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Government scraps changes to school admissions for summer-born pupils

Baroness Barran said the latest data shows the admissions system for summer-born pupils is working better than it was in 2015.

22 July 2022

The Government has scrapped plans for legislation to improve admissions for summer-born pupils.

In 2015, then-schools minister Nick Gibb promised legislation to allow pupils born between April and August to be admitted to reception from the age of five if that was what their parents wanted.

Currently, the decision is left to schools and councils about whether five-year-olds born between these dates start in reception or Year 1.

The Government had also said it would change the law so pupils could remain in the year group they started with throughout their education rather than having to re-apply to be educated outside their normal year group when they start secondary school.

On Friday, academies minister Baroness Barran said that data suggested the system for summer-born pupils “is now working much better than it was in 2015″.

“I am reassured that good progress has been made on this issue and that these improvements suggest the system is now working well,” she said.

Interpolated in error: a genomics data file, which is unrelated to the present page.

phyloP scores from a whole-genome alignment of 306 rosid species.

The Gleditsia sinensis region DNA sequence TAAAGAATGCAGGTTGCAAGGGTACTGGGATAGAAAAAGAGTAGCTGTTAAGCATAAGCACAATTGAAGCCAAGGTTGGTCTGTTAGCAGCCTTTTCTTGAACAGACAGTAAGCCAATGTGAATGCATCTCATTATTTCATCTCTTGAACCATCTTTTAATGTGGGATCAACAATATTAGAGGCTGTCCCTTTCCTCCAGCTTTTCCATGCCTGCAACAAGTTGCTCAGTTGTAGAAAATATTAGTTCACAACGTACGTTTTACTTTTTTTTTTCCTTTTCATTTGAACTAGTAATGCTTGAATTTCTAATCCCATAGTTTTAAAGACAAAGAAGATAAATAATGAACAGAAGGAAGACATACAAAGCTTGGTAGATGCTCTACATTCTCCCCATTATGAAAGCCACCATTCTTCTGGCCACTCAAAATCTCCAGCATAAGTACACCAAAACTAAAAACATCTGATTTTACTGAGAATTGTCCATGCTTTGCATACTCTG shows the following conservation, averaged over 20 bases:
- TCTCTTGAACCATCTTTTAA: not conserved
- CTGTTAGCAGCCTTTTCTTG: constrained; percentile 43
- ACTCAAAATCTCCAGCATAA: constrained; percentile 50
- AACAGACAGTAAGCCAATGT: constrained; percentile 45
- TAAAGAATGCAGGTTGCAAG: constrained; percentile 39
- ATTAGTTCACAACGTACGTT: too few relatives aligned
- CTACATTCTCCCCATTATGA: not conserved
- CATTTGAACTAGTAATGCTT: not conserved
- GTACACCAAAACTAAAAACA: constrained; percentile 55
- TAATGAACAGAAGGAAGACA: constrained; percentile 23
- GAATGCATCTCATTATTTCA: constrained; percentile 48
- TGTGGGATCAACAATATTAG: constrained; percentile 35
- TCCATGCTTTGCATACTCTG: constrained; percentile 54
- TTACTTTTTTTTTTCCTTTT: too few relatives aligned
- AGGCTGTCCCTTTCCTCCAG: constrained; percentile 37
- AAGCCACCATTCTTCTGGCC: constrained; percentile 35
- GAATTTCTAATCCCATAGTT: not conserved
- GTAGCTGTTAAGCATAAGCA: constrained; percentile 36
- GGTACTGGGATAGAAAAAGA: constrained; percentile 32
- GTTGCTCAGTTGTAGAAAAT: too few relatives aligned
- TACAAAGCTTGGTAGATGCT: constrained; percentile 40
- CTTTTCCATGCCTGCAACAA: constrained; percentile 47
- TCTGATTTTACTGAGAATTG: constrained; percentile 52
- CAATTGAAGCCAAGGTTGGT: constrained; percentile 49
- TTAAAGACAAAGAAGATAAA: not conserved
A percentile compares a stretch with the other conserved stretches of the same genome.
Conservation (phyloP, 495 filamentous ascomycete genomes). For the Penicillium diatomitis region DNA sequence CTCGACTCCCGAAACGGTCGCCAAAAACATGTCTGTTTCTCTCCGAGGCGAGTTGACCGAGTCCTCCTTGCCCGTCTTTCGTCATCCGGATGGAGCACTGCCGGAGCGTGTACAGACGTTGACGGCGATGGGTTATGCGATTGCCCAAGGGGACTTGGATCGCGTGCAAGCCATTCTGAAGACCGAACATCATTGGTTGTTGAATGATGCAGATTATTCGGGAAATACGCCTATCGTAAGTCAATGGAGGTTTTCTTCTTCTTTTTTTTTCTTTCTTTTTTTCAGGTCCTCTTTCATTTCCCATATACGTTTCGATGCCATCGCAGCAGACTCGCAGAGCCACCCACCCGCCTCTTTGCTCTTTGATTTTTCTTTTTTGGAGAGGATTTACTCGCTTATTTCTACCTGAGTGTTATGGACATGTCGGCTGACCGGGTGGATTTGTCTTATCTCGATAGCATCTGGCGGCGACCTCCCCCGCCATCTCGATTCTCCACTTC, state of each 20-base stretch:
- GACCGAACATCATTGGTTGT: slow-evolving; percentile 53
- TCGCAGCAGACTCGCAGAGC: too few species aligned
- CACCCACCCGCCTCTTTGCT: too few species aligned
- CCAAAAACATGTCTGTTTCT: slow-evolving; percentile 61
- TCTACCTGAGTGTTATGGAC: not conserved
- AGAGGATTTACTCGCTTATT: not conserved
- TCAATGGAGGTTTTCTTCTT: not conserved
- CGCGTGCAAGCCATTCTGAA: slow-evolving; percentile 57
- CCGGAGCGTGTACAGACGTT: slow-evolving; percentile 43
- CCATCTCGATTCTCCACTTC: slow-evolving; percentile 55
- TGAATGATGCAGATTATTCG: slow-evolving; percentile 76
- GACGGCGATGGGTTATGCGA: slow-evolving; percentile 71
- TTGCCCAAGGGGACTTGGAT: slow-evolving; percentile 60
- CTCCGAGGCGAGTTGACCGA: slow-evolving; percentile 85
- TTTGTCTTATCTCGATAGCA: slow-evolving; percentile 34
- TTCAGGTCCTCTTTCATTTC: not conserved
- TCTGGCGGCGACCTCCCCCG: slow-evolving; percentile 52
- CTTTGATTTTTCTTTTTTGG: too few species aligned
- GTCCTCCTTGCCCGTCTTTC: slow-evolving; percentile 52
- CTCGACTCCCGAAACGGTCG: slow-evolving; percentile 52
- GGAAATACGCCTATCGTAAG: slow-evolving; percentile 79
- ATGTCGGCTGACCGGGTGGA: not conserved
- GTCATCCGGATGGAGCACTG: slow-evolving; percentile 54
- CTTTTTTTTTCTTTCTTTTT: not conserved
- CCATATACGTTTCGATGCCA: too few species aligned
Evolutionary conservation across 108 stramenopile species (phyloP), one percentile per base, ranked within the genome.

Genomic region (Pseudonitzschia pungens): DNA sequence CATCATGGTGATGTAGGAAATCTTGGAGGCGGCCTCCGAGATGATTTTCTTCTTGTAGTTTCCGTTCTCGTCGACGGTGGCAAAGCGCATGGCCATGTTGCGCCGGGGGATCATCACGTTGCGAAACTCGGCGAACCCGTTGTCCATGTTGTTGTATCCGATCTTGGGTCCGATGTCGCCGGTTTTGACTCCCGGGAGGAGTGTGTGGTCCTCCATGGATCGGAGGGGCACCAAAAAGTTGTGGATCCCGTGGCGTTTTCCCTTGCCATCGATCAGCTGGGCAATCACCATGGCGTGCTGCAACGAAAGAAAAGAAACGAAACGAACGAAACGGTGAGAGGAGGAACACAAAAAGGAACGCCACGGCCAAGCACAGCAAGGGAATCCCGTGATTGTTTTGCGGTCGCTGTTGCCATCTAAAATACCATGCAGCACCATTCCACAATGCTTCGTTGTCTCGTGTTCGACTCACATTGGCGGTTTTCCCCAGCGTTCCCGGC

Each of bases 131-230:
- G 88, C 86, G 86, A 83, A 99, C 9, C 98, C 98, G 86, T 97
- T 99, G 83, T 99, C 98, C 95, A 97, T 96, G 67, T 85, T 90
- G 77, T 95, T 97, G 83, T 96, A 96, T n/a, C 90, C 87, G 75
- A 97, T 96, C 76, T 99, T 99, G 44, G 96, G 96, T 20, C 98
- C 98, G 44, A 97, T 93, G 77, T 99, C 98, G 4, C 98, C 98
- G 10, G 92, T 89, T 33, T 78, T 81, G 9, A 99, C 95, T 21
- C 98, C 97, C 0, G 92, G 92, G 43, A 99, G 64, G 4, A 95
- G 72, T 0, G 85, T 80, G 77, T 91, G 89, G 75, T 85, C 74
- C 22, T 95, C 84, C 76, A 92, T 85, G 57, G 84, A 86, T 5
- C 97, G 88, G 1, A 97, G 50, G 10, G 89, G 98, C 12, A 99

“Taking all of this into account, I do not intend to continue to pursue legislation on this issue at this time, but will keep this position under review if the situation changes.”

She added that the latest survey from the Department for Education showed that most requests for delayed entry to reception are approved.

Data from 2020 showed that 22% of councils had a policy of agreeing to any request to admit five-year-old summer-born children to reception, up from 9% in 2019.

“It can seldom be in a child’s best interests to miss the essential numeracy and early literacy that takes place in the reception year,” Baroness Barran said.

Speaking about pupils who had been educated out of year during primary school and had to reapply for secondary places, she added: “Unless there are sound educational reasons to do otherwise, the assumption should be that they will remain outside of their normal year group.

“Children educated out of their year group should not be disadvantaged at secondary transition.”

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